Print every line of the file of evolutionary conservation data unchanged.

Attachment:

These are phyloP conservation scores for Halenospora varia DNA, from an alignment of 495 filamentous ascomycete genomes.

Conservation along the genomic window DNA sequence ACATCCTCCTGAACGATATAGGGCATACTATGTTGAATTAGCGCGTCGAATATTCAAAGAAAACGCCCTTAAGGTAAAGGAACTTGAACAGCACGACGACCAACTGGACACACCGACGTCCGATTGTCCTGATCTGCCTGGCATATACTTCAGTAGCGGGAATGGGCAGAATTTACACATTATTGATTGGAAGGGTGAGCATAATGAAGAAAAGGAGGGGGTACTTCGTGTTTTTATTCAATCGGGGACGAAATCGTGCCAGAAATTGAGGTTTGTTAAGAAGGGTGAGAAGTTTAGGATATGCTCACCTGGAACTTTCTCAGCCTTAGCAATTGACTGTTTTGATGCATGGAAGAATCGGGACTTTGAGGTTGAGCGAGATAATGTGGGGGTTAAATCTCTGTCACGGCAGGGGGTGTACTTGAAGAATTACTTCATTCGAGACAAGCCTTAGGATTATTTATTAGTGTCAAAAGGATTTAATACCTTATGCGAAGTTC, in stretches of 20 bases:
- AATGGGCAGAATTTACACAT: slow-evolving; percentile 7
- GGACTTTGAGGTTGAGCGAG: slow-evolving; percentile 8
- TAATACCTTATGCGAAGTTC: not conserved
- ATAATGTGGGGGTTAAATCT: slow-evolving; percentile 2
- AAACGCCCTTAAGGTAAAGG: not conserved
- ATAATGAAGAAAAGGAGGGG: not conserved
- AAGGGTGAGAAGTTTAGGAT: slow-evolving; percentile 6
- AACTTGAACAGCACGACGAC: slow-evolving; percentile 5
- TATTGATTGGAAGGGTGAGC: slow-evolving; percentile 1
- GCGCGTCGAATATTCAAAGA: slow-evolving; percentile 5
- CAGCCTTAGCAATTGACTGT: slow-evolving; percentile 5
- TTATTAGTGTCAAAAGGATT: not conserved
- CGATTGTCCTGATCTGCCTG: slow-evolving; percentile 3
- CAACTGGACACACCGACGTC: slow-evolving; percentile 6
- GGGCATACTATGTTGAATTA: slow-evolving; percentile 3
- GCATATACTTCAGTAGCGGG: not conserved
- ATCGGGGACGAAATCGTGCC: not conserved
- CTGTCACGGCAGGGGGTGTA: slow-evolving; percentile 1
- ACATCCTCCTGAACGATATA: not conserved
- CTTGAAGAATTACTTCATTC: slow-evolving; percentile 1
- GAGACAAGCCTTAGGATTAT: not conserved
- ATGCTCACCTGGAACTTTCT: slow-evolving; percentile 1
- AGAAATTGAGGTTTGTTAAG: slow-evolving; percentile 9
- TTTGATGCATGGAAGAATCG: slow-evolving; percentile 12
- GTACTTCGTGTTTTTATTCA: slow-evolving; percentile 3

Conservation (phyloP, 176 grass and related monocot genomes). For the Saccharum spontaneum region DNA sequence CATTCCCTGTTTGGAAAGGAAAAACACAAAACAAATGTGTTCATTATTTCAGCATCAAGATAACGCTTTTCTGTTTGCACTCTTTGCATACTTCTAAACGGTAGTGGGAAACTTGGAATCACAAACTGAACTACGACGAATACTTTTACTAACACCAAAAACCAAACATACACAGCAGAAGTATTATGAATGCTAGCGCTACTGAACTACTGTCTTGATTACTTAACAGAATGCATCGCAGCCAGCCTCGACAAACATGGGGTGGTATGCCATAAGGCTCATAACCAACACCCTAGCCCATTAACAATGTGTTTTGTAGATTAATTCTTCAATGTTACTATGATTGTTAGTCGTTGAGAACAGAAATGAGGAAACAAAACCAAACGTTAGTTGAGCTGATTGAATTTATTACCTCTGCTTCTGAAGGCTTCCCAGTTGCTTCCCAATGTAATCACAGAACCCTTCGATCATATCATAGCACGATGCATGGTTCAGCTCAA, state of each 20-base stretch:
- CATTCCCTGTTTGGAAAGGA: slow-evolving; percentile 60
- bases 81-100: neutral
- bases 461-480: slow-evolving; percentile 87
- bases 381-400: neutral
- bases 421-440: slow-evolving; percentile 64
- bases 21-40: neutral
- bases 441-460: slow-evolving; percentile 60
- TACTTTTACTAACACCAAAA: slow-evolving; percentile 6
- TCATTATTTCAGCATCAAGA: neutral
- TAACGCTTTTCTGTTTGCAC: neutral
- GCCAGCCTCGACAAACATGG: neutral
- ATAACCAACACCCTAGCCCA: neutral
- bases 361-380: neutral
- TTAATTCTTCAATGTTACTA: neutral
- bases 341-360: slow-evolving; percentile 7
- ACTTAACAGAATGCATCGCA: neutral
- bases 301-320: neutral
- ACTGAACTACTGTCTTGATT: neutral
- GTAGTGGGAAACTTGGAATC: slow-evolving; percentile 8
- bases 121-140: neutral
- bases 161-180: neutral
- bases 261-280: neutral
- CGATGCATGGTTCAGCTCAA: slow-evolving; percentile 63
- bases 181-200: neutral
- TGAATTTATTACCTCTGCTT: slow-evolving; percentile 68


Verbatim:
These are phyloP conservation scores for Halenospora varia DNA, from an alignment of 495 filamentous ascomycete genomes.

Conservation along the genomic window DNA sequence ACATCCTCCTGAACGATATAGGGCATACTATGTTGAATTAGCGCGTCGAATATTCAAAGAAAACGCCCTTAAGGTAAAGGAACTTGAACAGCACGACGACCAACTGGACACACCGACGTCCGATTGTCCTGATCTGCCTGGCATATACTTCAGTAGCGGGAATGGGCAGAATTTACACATTATTGATTGGAAGGGTGAGCATAATGAAGAAAAGGAGGGGGTACTTCGTGTTTTTATTCAATCGGGGACGAAATCGTGCCAGAAATTGAGGTTTGTTAAGAAGGGTGAGAAGTTTAGGATATGCTCACCTGGAACTTTCTCAGCCTTAGCAATTGACTGTTTTGATGCATGGAAGAATCGGGACTTTGAGGTTGAGCGAGATAATGTGGGGGTTAAATCTCTGTCACGGCAGGGGGTGTACTTGAAGAATTACTTCATTCGAGACAAGCCTTAGGATTATTTATTAGTGTCAAAAGGATTTAATACCTTATGCGAAGTTC, in stretches of 20 bases:
- AATGGGCAGAATTTACACAT: slow-evolving; percentile 7
- GGACTTTGAGGTTGAGCGAG: slow-evolving; percentile 8
- TAATACCTTATGCGAAGTTC: not conserved
- ATAATGTGGGGGTTAAATCT: slow-evolving; percentile 2
- AAACGCCCTTAAGGTAAAGG: not conserved
- ATAATGAAGAAAAGGAGGGG: not conserved
- AAGGGTGAGAAGTTTAGGAT: slow-evolving; percentile 6
- AACTTGAACAGCACGACGAC: slow-evolving; percentile 5
- TATTGATTGGAAGGGTGAGC: slow-evolving; percentile 1
- GCGCGTCGAATATTCAAAGA: slow-evolving; percentile 5
- CAGCCTTAGCAATTGACTGT: slow-evolving; percentile 5
- TTATTAGTGTCAAAAGGATT: not conserved
- CGATTGTCCTGATCTGCCTG: slow-evolving; percentile 3
- CAACTGGACACACCGACGTC: slow-evolving; percentile 6
- GGGCATACTATGTTGAATTA: slow-evolving; percentile 3
- GCATATACTTCAGTAGCGGG: not conserved
- ATCGGGGACGAAATCGTGCC: not conserved
- CTGTCACGGCAGGGGGTGTA: slow-evolving; percentile 1
- ACATCCTCCTGAACGATATA: not conserved
- CTTGAAGAATTACTTCATTC: slow-evolving; percentile 1
- GAGACAAGCCTTAGGATTAT: not conserved
- ATGCTCACCTGGAACTTTCT: slow-evolving; percentile 1
- AGAAATTGAGGTTTGTTAAG: slow-evolving; percentile 9
- TTTGATGCATGGAAGAATCG: slow-evolving; percentile 12
- GTACTTCGTGTTTTTATTCA: slow-evolving; percentile 3

Conservation (phyloP, 176 grass and related monocot genomes). For the Saccharum spontaneum region DNA sequence CATTCCCTGTTTGGAAAGGAAAAACACAAAACAAATGTGTTCATTATTTCAGCATCAAGATAACGCTTTTCTGTTTGCACTCTTTGCATACTTCTAAACGGTAGTGGGAAACTTGGAATCACAAACTGAACTACGACGAATACTTTTACTAACACCAAAAACCAAACATACACAGCAGAAGTATTATGAATGCTAGCGCTACTGAACTACTGTCTTGATTACTTAACAGAATGCATCGCAGCCAGCCTCGACAAACATGGGGTGGTATGCCATAAGGCTCATAACCAACACCCTAGCCCATTAACAATGTGTTTTGTAGATTAATTCTTCAATGTTACTATGATTGTTAGTCGTTGAGAACAGAAATGAGGAAACAAAACCAAACGTTAGTTGAGCTGATTGAATTTATTACCTCTGCTTCTGAAGGCTTCCCAGTTGCTTCCCAATGTAATCACAGAACCCTTCGATCATATCATAGCACGATGCATGGTTCAGCTCAA, state of each 20-base stretch:
- CATTCCCTGTTTGGAAAGGA: slow-evolving; percentile 60
- bases 81-100: neutral
- bases 461-480: slow-evolving; percentile 87
- bases 381-400: neutral
- bases 421-440: slow-evolving; percentile 64
- bases 21-40: neutral
- bases 441-460: slow-evolving; percentile 60
- TACTTTTACTAACACCAAAA: slow-evolving; percentile 6
- TCATTATTTCAGCATCAAGA: neutral
- TAACGCTTTTCTGTTTGCAC: neutral
- GCCAGCCTCGACAAACATGG: neutral
- ATAACCAACACCCTAGCCCA: neutral
- bases 361-380: neutral
- TTAATTCTTCAATGTTACTA: neutral
- bases 341-360: slow-evolving; percentile 7
- ACTTAACAGAATGCATCGCA: neutral
- bases 301-320: neutral
- ACTGAACTACTGTCTTGATT: neutral
- GTAGTGGGAAACTTGGAATC: slow-evolving; percentile 8
- bases 121-140: neutral
- bases 161-180: neutral
- bases 261-280: neutral
- CGATGCATGGTTCAGCTCAA: slow-evolving; percentile 63
- bases 181-200: neutral
- TGAATTTATTACCTCTGCTT: slow-evolving; percentile 68